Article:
Draymond Green's injury forces Warriors to further invest in youth

Draymond Green's injury forces Warriors to further invest in youth

SAN FRANCISCO -- Tucked near his locker about 70 minutes before Saturday's matchup against the Charlotte Hornets, Warriors forward Draymond Green raised both of his hands in front of his eyes in bewilderment. 

Comparing index fingers, Green took a look at his left pointer -- one he admitted featured a torn ligament suffered in Friday's loss to the Spurs -- and shook his head. 

Green's injury -- one of Golden State's seven on Sunday's injury report -- puts him out for at least "a few games," putting the Warriors' season in further peril.

The origin of Green's ailment came in the first half of Friday's loss when he attempted to contest a Trey Lyles pump fake, jamming the finger on Lyles' shoulder as the big man drove towards the lane. While he finished the night with six points, eight rebounds and seven assists, most of his performance was done with one hand. Unable to grip the ball, most of his actions were done with his right hand. 

Even when his son -- Draymond Jr. -- visited to the sideline to offer a hug and kiss with the loss in hand, the elder Green was sure to keep the hand at a distance. 

As Green reconciled the new shape of his finger, D'Angelo Russell -- who sprained his ankle Friday evening -- walked with a limp across the room to his locker.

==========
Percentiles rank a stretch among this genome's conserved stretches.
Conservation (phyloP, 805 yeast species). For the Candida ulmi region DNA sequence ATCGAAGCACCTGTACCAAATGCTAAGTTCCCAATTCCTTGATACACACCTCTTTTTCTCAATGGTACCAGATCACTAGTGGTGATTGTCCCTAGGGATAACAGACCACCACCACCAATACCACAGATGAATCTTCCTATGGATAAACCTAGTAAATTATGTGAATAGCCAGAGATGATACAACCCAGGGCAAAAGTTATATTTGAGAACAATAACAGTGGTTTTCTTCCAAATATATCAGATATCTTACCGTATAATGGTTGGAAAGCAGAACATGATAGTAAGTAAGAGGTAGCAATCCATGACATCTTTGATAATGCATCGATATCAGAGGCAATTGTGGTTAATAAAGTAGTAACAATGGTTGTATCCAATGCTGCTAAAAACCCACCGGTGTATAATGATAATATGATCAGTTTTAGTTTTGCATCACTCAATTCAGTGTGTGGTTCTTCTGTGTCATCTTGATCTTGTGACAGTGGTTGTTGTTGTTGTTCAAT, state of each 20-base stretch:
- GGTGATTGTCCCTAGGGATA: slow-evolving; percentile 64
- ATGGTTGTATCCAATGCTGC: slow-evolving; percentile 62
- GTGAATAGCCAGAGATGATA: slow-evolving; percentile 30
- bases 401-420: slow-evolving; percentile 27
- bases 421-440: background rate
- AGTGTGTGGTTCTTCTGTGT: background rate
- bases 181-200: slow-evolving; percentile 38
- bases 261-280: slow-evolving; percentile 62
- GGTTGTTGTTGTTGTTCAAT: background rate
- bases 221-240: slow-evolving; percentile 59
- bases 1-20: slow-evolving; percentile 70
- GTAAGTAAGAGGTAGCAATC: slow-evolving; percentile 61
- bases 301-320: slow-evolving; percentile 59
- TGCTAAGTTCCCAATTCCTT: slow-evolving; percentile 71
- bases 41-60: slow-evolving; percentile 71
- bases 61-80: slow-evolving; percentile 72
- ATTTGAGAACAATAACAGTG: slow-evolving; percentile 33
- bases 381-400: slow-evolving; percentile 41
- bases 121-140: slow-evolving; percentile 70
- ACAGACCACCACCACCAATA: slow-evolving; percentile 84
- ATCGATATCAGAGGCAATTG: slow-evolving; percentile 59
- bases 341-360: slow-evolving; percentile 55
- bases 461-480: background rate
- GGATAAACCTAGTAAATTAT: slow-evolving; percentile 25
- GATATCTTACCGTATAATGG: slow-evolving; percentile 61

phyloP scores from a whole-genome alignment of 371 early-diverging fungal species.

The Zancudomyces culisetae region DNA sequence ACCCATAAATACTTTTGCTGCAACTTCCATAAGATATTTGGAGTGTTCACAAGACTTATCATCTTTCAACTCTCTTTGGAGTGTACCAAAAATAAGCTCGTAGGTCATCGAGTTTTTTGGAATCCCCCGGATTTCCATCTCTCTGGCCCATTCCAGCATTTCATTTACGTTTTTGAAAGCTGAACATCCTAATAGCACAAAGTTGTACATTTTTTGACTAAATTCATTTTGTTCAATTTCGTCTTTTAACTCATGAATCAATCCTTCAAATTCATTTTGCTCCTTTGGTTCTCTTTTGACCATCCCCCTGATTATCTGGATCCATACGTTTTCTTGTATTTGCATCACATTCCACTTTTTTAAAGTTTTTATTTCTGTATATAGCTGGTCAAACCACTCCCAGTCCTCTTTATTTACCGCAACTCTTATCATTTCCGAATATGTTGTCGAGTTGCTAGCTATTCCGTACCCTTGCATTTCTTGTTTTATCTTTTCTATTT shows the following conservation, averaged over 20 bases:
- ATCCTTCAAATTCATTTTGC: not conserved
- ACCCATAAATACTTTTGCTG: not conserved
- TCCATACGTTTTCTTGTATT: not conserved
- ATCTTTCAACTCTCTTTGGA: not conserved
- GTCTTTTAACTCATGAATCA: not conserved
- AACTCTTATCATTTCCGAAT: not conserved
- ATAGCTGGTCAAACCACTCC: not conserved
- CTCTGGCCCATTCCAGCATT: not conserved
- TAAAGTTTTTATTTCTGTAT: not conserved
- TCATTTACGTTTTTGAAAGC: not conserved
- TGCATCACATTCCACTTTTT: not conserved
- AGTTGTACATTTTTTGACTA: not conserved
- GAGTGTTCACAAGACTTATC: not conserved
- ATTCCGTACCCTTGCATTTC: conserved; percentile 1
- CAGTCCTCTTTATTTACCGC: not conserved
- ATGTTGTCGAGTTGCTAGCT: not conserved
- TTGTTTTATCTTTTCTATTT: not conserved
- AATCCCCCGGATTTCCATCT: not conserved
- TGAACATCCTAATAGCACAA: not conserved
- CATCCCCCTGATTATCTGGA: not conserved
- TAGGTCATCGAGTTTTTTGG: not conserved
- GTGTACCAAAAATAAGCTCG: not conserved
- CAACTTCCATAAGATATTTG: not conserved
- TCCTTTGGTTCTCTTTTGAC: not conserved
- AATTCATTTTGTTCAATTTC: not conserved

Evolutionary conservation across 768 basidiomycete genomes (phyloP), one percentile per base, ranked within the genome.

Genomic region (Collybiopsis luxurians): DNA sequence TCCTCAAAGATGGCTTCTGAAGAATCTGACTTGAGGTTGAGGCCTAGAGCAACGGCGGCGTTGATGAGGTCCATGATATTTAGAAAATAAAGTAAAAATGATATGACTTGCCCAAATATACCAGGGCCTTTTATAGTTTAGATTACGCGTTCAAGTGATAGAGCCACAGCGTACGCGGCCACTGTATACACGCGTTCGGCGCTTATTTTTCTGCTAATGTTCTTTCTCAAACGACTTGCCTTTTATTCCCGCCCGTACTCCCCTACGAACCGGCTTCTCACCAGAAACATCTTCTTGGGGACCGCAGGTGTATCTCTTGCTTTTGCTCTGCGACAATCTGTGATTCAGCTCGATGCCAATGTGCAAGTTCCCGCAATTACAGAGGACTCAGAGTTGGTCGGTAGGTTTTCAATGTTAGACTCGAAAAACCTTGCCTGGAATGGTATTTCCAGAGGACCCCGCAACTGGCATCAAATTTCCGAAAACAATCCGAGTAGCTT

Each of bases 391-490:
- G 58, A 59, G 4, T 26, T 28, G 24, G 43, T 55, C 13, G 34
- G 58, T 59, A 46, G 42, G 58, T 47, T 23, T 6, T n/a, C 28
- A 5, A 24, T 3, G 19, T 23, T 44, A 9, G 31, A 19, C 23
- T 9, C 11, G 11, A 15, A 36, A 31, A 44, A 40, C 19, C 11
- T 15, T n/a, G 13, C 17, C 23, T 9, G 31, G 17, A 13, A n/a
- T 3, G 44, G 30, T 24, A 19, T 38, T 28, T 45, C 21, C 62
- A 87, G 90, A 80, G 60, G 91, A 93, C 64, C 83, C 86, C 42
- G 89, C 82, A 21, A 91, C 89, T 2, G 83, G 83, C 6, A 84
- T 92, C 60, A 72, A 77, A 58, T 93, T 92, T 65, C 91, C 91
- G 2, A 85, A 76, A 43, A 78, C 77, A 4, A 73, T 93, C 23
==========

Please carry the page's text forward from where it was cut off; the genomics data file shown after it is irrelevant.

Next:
The visual encapsulated Golden State's young season. So far this year, five players have missed games due to injury, including star guards Klay Thompson and Stephen Curry, who will be re-evaluated in February. Of the healthy bodies on the roster Sunday night, none owned a guaranteed roster spot last season. With Curry, Thompson and Russell out, Steve Kerr named Ky Bowman -- one of Golden State's two two-way players -- the team's starting point guard. 

With injuries piling up, the Warriors are forced to invest in a young core with limited experience. So far, the process has seen progress. On Friday, rookie guard Jordan Poole scored eight of his career-high 20 points in the second quarter, while Damion Lee scored 16 points, including two 3-pointers.

Through the first 24 minutes, Golden State converted on 52 percent of its 3-pointers. However, they were outscored 70-55 over the final 48 minutes. In the third quarter, Golden State was outscored 40-31 by the Spurs.